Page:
Renzi quits his party

Italy's former prime minister Matteo Renzi has announced he is quitting the Democratic Party (PD) to found a new movement. He said he hopes to support the young M5S-PD government with a new faction in parliament. Commentators are critical of the move.

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Il Giornale (IT) /

Renzi the resurrected

This is mainly Renzi's revenge against PD leader Zingaretti, writes editor-in-chief Alessandro Sallusti in Il Giornale:

“The new party has entered the political arena through a 'non-hostile division', as Renzi's supporters put it. Just what they mean by 'non-hostile' is a mystery in this case, however, because the division weakens Zingaretti's PD in every respect. In this way Renzi jumps ship, starts his own movement and gains access to the extensive public funds available to the parliamentary groups. He'll be sitting with his delegation at all of the negotiating tables and, crucially, he'll be able to secure himself a significant share of the roughly four hundred appointments [for government posts] without having to even ask Zingaretti for them. ... Not bad for someone who everyone had written off just a few weeks ago.”

Der Standard (AT) /

The timing couldn't be worse

Renzi's jumping ship could ultimately benefit his biggest rival, Der Standard speculates:

“Renzi's new start in September 2019 testifies to the kind of overconfidence that put such an abrupt end to his government in December 2016. Back then he framed the referendum on what were indeed necessary constitutional reforms as a make-or-break decision. Now it's the timing that seems very wrong, particularly for Italy's new coalition into which Renzi himself led his old party, and which is now more wobbly than ever. So in the end the very man Renzi wanted to combat with his new party may well benefit most from its creation: Matteo Salvini.”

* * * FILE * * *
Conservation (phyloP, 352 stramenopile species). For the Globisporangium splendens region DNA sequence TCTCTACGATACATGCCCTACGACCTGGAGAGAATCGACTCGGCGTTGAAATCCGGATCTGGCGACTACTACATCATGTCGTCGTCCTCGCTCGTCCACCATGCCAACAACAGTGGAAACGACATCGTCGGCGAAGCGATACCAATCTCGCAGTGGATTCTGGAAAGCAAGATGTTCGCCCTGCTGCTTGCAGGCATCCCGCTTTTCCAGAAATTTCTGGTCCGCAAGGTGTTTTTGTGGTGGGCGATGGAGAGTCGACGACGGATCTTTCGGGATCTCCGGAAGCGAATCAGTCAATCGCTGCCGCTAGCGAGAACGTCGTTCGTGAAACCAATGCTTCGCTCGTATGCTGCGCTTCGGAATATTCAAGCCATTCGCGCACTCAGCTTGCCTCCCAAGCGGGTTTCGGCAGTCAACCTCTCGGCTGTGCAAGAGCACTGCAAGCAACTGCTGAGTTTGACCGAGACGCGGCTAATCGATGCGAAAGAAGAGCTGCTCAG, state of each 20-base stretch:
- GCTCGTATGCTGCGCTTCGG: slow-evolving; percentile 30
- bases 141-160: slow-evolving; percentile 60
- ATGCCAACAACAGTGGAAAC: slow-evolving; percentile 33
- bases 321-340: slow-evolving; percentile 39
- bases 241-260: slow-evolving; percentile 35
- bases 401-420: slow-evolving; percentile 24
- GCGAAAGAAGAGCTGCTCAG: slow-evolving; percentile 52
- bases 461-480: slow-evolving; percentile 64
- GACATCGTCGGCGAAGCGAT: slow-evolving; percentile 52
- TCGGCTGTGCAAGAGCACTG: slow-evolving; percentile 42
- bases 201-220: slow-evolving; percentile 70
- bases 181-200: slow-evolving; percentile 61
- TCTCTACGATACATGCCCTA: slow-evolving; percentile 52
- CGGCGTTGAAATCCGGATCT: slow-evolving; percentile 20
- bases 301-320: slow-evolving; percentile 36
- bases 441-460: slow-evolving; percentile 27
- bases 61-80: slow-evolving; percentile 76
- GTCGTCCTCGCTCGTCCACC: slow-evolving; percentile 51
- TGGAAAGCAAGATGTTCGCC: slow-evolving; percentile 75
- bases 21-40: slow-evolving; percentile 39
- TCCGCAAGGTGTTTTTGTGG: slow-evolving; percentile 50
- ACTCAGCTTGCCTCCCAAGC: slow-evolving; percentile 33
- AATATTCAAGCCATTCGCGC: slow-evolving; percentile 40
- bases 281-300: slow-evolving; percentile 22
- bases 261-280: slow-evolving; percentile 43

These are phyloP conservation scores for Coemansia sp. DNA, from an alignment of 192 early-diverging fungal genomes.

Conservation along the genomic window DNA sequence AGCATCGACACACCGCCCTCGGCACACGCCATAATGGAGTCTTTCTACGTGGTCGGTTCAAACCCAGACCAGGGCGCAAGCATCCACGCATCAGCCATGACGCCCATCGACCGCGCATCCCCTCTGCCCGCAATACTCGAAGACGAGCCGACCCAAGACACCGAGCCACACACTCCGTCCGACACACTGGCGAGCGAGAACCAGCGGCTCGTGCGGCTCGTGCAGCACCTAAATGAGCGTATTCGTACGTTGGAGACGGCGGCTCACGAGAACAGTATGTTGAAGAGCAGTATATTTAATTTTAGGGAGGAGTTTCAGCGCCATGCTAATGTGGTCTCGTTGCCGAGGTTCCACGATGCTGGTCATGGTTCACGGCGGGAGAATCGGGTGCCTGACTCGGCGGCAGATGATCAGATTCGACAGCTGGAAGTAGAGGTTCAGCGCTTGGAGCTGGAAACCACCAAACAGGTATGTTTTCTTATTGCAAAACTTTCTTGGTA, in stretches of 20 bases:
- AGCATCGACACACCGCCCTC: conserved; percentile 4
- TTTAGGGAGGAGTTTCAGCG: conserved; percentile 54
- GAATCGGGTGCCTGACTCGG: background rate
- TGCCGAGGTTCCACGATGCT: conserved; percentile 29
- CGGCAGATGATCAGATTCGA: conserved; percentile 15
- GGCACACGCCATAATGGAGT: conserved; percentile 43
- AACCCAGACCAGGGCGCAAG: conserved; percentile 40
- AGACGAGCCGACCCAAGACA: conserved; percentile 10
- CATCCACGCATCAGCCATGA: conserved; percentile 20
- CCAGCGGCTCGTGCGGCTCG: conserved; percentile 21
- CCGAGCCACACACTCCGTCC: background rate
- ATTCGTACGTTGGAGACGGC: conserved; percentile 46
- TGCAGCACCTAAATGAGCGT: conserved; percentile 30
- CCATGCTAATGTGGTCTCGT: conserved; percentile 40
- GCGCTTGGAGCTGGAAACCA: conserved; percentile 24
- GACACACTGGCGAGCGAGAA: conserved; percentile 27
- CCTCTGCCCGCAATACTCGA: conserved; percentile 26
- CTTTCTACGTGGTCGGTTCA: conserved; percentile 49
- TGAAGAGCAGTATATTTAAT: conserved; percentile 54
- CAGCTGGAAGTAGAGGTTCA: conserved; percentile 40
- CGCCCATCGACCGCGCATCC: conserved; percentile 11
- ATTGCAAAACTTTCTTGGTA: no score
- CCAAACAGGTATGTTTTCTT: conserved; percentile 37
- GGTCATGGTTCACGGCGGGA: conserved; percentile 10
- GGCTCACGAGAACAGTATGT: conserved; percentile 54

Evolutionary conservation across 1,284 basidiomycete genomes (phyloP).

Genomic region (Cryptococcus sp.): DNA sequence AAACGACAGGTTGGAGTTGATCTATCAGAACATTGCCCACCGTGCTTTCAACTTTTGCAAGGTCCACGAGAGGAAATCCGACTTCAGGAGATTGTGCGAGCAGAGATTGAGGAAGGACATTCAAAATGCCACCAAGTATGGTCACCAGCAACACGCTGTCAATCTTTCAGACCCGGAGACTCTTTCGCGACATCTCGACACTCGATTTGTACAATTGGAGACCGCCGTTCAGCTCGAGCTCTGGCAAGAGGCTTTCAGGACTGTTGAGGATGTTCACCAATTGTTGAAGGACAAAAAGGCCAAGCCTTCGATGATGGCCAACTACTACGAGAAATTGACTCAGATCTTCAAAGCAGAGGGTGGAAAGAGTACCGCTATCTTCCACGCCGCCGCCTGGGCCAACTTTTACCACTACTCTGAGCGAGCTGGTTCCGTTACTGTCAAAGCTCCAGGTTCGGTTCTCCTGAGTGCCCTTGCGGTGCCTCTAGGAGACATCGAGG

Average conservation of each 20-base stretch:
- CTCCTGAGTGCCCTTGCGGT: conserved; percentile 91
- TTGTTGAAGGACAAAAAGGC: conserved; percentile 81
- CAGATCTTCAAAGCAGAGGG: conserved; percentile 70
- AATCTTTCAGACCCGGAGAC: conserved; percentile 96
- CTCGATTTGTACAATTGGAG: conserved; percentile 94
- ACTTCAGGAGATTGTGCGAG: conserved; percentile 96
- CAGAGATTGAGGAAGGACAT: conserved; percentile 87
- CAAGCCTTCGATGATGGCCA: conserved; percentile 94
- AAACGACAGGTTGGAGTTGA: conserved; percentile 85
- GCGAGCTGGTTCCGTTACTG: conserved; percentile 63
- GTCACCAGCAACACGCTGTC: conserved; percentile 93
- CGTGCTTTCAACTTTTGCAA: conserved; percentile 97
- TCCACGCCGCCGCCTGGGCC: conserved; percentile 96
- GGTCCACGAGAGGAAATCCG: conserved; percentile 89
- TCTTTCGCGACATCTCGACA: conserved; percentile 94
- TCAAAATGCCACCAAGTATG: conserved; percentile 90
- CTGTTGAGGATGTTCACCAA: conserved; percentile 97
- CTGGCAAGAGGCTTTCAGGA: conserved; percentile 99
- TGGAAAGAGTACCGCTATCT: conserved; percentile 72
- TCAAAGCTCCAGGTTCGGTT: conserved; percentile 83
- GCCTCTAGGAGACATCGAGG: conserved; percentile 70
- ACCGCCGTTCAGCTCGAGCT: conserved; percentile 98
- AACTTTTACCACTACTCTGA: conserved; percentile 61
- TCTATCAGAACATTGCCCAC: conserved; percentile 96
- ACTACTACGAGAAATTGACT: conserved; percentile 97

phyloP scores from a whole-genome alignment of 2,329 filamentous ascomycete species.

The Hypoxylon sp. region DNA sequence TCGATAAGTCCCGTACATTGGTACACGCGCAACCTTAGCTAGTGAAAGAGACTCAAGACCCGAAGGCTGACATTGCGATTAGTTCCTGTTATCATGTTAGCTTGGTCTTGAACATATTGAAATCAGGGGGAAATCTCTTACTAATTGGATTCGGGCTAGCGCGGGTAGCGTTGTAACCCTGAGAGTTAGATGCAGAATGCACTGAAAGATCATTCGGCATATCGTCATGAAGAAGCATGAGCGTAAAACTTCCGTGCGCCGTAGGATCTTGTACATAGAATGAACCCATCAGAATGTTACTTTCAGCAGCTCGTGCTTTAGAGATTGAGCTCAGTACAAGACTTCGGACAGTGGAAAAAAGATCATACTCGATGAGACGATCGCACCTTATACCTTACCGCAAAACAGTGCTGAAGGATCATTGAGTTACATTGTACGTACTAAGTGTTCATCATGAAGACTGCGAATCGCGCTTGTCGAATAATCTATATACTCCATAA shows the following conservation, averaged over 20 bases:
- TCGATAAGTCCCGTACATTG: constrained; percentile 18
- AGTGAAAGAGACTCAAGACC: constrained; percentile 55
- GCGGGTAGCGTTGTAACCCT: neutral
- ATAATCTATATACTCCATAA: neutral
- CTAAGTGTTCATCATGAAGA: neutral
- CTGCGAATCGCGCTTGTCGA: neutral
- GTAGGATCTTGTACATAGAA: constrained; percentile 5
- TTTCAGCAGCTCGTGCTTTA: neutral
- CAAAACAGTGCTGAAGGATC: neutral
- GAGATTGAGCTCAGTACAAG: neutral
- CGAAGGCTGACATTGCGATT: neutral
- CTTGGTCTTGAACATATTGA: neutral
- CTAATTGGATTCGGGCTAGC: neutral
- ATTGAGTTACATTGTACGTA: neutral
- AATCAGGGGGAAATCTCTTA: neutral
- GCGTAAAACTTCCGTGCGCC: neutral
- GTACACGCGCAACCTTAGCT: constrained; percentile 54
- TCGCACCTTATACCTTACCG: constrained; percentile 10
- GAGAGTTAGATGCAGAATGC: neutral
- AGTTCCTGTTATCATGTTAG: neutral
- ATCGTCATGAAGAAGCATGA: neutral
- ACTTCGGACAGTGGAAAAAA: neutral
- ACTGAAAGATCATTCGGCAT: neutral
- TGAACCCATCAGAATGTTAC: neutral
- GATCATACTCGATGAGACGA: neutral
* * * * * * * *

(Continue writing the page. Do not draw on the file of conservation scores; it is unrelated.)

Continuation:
La Stampa (IT) /

The last thing Italy needs now

Another party will be an additional insecurity factor, La Stampa comments angrily:

“The government has only just been formed and the last thing Italy needs - now that yields on its government bonds are nearing those on German bonds and dialogue with the EU is working again - is another instability factor like the birth of a party that could shatter the majority. ... Despite all its current promises Renzi's new formation will make life difficult for the PD and M5S. The party will raise the bar on every issue simply to prove that it exists.”

Corriere della Sera (IT) /

A weak platform for potential defectors

Corriere della Sera isn't convinced by Renzi's claim that he wants to fill a void in the political centre:

“The idea looks both clever and desperate. ... Apparently this is an attempt to occupy a 'centrist' space that the governing alliance has left empty, and gather together in this no man's land the remnants of [Berlusconi's conservative party] Forza Italia - or in other words voters who feel orphaned and no longer represented. But the success chances - and the credibility - of the operation are questionable. Ultimately it would be a union of the weak rather than a solid project. What's more, it would only encourage the practice of defection.”